To the Editor:
I would like to applaud the New York Yankees for their efforts in helping to increase awareness during World Alzheimer’s Month. They are holding awareness events for 14 games played at their home stadium.
Six other Major League Clubs have joined the Yankees in support – the Boston Red Sox, Chicago Cubs, Chicago White Sox, Cincinnati Reds, Los Angeles Angels of Anaheim and Los Angeles Dodgers – which are also holding events at their home stadiums during September.
As avid Yankee fans may already know, former University of Tennessee women’s basketball coach Pat Summit was in attendance on Sunday, Sept. 1 for a pregame ceremony where she and her son, Tyler, received the 2012 Sargent and Eunice Shriver Profiles in Dignity Award from the Alzheimer’s Association for their inspiring work through the Pat Summit Foundation. The Yankees have committed to giving even more exposure to this mission by playing a video public service announcement at every home game throughout the month of September.
This month also marks the start of our annual nationwide Walk to End Alzheimer’s season, which offers six walks in New Jersey, including those in Jersey City, Point Pleasant, Princeton, and Paramus.
In addition to individuals with the disease, their family members and friends, teams are comprised of businesses and concerned citizens who recognize the impact of this illness on all of us.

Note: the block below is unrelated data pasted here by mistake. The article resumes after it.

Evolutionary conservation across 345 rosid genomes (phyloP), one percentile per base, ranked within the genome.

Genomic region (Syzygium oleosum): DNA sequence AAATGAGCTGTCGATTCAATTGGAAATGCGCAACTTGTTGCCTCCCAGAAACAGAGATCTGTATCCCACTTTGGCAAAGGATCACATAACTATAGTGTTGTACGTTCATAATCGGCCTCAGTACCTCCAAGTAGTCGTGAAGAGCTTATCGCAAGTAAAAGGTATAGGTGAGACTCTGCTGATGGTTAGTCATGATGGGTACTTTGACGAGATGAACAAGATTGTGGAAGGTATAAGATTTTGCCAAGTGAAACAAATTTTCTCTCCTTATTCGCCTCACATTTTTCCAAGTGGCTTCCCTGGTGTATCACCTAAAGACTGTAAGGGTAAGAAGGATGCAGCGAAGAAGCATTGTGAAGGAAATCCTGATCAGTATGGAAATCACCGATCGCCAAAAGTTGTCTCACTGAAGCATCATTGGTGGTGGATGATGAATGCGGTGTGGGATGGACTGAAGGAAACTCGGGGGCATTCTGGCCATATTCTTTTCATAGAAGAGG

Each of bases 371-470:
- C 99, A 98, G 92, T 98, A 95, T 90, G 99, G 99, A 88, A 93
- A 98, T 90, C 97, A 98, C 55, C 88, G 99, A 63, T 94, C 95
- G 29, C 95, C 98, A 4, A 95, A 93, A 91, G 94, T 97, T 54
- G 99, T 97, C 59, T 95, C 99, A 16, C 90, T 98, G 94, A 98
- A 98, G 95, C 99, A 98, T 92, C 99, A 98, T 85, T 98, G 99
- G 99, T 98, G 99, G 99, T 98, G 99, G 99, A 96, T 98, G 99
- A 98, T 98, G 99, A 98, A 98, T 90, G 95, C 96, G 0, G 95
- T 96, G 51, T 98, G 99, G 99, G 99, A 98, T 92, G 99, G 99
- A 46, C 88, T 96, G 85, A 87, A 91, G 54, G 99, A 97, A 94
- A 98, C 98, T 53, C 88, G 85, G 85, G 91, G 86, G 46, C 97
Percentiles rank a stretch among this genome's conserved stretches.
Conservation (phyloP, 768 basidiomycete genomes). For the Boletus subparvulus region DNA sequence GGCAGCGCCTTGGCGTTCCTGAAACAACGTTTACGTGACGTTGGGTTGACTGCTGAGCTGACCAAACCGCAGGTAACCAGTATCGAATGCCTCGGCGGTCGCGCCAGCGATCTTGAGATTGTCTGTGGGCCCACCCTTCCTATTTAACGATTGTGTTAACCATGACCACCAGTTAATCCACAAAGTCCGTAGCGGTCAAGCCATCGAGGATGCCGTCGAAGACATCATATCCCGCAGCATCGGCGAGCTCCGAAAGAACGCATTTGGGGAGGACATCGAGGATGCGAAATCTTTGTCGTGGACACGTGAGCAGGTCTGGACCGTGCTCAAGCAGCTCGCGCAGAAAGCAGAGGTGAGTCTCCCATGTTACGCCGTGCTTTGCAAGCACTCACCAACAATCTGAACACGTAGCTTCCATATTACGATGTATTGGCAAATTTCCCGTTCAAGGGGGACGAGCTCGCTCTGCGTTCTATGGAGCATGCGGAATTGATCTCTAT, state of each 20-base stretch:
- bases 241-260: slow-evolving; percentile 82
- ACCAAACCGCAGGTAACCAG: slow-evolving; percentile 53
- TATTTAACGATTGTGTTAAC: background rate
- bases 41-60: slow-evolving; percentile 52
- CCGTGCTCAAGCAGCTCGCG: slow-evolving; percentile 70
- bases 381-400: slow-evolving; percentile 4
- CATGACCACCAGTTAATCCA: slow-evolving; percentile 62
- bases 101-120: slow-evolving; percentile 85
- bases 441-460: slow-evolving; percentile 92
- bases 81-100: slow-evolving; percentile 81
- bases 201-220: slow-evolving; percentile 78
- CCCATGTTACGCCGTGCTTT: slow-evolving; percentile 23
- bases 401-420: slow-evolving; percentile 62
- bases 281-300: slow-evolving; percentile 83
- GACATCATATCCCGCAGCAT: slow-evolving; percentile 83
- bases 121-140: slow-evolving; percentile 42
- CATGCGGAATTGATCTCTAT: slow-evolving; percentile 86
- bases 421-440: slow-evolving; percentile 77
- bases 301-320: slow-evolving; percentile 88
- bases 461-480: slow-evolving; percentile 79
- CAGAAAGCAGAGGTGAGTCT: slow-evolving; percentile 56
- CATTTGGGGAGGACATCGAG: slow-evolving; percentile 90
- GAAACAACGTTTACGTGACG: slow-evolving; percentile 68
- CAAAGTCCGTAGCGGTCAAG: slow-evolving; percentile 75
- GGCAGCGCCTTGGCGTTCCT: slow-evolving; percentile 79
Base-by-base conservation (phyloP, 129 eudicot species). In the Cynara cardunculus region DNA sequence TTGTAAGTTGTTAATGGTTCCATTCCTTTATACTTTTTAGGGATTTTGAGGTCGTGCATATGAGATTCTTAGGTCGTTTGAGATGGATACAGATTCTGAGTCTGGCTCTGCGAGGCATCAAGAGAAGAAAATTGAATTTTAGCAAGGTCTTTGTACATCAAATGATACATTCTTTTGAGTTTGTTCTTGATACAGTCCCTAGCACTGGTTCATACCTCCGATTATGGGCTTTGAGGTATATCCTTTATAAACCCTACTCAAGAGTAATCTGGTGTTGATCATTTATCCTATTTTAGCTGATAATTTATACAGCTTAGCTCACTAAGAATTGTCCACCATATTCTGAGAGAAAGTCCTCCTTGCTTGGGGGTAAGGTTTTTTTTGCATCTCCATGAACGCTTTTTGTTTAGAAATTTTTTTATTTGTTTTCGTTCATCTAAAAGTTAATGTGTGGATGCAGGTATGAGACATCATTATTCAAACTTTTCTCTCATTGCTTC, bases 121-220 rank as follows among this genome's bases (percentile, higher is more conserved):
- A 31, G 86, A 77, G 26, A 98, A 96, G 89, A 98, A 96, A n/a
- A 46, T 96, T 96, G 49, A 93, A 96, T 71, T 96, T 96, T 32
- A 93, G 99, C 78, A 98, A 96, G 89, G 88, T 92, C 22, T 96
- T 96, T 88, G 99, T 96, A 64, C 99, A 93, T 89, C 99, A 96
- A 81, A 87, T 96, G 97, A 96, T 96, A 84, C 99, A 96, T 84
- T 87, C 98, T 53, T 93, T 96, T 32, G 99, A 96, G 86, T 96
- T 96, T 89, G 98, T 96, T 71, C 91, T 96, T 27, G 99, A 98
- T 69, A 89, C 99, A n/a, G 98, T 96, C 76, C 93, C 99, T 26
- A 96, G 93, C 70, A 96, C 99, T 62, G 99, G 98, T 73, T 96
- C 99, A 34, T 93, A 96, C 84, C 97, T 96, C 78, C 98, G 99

We are inspired every year by the growing sense that the business community and our citizenry is stepping up to show their support of what is now the most costly health condition in the country.
We are behind the curve in educating the public on the ever-increasing tolls Alzheimer’s disease takes on individuals, families and society as a whole. Organizations, like the Yankees, can play a vital role in helping to raise the public consciousness. The visibility afforded this cause by a great organization like the Yankees can go a long way toward summoning the collective concern and awareness required to sufficiently meet the challenges posed by Alzheimer’s disease.
President & CEO
Alzheimer’s Association Greater New Jersey Chapter
Two River Moment
Sixty years ago Wharf Street in Red Bank looked very different. Today, only the building on the far left, where the Chetkin Gallery is located, remains. In place of the other structures is the four-story Union Square Village building.